Here’s what I did this weekend in New York City:
The description was simple and exactly accurate for what went down. Our session was made up of a full group of ten would-be escapees. I came with a group of friends that were curious enough to try it along with me and we were joined shortly after by two couples. We were met in the office lobby by the “Cluemaster” (and Miss Cluemaster) who had orchestrated our entire game. They got to chatting with us as we waited for everyone to arrive; providing a bit of background on creating the game. (I think we were all just relieved that we weren’t greeted by the Jigsaw puppet cycling down the hallway.)
After everyone arrived we took the elevator up to the 15th floor and received a short briefing by Cluemaster of our goal – again, it’s as “simple” as it sounds: escape the room. Out of respect for the game and the hard work of our gracious hosts, I won’t go into any detail on spoiling the actual puzzles or secrets in the game, but I will say that it was a tremendously fun time, and I will definitely be returning to play again as new puzzles develop. The 1-hour timeframe really passes by when you’re wholly set on accomplishing something.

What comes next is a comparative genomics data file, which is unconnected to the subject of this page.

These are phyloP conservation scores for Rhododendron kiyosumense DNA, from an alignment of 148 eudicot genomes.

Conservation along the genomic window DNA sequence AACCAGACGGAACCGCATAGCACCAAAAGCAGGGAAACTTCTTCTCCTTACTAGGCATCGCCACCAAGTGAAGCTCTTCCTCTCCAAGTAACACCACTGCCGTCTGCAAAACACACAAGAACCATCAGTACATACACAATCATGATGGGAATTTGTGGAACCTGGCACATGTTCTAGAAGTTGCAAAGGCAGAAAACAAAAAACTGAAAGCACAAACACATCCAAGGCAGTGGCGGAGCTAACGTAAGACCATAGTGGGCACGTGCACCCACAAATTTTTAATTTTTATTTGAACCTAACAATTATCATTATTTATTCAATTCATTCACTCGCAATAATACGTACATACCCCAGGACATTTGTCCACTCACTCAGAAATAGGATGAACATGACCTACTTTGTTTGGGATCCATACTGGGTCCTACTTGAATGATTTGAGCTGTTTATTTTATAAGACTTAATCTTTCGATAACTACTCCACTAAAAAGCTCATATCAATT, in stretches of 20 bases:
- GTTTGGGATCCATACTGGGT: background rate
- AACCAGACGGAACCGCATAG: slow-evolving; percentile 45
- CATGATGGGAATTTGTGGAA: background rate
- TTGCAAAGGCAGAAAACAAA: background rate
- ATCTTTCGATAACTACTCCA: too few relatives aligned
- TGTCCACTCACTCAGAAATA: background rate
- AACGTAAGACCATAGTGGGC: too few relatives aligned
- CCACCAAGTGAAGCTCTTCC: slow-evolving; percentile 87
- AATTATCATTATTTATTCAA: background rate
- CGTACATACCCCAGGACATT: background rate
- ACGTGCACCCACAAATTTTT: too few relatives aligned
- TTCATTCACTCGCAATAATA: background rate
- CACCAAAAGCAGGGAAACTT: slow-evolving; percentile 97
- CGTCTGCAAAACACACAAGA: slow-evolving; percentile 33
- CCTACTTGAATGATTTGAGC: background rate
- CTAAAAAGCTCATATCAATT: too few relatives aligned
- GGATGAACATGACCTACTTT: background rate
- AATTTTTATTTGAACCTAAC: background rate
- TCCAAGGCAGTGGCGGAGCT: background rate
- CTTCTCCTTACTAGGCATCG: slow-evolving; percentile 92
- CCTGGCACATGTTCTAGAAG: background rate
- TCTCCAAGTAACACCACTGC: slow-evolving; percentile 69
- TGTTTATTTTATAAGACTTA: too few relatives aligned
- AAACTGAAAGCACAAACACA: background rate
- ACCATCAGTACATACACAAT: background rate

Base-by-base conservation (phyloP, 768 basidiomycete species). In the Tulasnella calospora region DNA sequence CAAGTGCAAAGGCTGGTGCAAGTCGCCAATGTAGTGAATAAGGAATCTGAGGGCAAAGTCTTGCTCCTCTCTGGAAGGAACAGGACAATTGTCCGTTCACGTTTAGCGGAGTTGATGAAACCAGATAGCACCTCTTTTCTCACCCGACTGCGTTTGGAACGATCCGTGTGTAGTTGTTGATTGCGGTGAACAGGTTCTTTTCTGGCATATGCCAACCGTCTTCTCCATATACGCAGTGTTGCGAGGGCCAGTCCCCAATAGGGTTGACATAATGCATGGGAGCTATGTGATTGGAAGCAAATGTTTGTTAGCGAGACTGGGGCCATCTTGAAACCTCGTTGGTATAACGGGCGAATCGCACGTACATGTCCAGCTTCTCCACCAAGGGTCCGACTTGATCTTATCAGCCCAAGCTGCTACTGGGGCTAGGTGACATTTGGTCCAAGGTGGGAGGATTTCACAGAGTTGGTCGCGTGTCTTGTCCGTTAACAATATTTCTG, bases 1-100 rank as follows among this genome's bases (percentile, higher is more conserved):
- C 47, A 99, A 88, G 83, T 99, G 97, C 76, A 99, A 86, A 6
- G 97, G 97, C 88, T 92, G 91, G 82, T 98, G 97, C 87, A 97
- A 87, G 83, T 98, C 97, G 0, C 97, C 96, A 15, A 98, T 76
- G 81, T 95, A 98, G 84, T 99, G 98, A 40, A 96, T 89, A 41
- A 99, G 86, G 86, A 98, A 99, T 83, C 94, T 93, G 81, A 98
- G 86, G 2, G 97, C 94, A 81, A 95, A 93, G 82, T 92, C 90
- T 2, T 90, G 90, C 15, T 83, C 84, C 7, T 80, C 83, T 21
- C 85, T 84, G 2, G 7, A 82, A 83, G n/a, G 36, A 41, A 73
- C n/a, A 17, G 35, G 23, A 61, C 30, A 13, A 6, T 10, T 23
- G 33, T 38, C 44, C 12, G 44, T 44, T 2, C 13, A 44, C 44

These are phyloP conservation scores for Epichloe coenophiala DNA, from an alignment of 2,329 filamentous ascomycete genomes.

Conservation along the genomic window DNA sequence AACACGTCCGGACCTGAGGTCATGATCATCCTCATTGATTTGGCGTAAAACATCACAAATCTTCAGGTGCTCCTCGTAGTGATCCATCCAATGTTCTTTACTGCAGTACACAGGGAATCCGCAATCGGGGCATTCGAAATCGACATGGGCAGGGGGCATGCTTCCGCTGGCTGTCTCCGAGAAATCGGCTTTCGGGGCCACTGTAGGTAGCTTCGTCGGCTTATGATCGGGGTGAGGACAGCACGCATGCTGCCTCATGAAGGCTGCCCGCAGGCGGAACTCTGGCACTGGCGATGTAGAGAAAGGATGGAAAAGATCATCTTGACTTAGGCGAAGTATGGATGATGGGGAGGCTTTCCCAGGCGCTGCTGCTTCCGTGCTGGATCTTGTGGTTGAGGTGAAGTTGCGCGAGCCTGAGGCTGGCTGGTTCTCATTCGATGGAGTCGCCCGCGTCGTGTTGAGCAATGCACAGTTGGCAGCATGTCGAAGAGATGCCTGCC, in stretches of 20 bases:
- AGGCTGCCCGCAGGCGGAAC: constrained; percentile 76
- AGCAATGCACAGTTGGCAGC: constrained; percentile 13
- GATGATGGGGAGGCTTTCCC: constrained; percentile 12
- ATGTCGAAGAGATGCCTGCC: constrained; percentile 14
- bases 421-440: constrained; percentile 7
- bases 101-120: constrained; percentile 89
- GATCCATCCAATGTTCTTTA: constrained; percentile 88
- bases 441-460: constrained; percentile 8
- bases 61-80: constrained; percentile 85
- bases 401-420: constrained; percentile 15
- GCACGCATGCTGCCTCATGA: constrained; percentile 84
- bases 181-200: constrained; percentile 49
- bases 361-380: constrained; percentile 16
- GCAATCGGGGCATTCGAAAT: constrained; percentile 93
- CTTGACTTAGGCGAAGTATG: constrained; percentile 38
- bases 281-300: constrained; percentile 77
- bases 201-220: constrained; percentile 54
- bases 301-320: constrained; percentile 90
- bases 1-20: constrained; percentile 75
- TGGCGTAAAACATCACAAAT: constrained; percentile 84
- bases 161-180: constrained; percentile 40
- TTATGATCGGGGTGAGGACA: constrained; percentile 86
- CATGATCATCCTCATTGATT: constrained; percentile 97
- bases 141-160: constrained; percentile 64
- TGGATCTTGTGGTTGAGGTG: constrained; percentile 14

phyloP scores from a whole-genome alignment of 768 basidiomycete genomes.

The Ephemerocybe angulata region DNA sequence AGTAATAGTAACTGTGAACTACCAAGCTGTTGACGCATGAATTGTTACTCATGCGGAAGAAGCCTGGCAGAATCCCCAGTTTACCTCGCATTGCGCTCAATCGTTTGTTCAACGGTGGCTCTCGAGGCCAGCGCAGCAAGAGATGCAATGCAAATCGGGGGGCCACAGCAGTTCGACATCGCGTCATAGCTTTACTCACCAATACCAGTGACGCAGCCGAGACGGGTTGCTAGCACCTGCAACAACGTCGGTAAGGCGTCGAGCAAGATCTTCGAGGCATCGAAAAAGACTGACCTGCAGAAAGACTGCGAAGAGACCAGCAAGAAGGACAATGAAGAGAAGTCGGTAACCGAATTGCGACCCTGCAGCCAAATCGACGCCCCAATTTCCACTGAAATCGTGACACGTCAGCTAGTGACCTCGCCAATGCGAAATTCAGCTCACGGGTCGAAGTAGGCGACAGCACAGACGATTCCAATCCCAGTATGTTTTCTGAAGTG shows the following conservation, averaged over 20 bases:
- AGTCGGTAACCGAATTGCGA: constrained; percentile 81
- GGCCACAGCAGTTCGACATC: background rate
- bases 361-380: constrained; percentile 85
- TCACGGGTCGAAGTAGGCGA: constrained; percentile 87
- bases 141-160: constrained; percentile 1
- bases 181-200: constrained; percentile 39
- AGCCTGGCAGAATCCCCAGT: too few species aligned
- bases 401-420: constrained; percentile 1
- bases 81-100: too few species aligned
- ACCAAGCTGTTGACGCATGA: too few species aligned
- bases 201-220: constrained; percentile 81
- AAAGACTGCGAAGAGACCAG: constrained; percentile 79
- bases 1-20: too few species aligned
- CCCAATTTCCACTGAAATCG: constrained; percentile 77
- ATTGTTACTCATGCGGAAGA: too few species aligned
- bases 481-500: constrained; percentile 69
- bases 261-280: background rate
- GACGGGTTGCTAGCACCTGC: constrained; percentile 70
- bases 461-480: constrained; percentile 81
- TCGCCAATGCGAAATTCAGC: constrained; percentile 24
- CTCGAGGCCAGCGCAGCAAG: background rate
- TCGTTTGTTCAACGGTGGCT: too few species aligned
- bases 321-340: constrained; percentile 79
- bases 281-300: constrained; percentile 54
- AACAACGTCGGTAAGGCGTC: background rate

The Name of the Game: Escape the Room!
The “escape the room” experience has been a theme in various computer/online games in the past and its real-life counterparts have sprouted up in several cities across America and even around the world.
I recommend looking up a local organized “escape” event to try for yourself if you’re in any way into puzzles or being challenged, especially as a group. And boy, do you need to work as a group. Our team unfortunately didn’t succeed in escaping this weekend, (we started off great and came close at the end…sort of) nevertheless the experience was a ton of fun whether you escape or not!
…Yes, that’s loser talk, but it’s also the truth. As a side note, apparently Cluemaster was aiming for no more than a 10% average escape success rate. Sounds about right. So I dare you to take the challenge of immersing yourself into one of these puzzles and really get your brain (and body) working. And as Charlie Murphy would say, “make sure your people is there to see the game, cuz you might get embarrassed. Trust me.”
Have you ever taken part in a similar real-life “escape” or logic/puzzle event? How was your experience?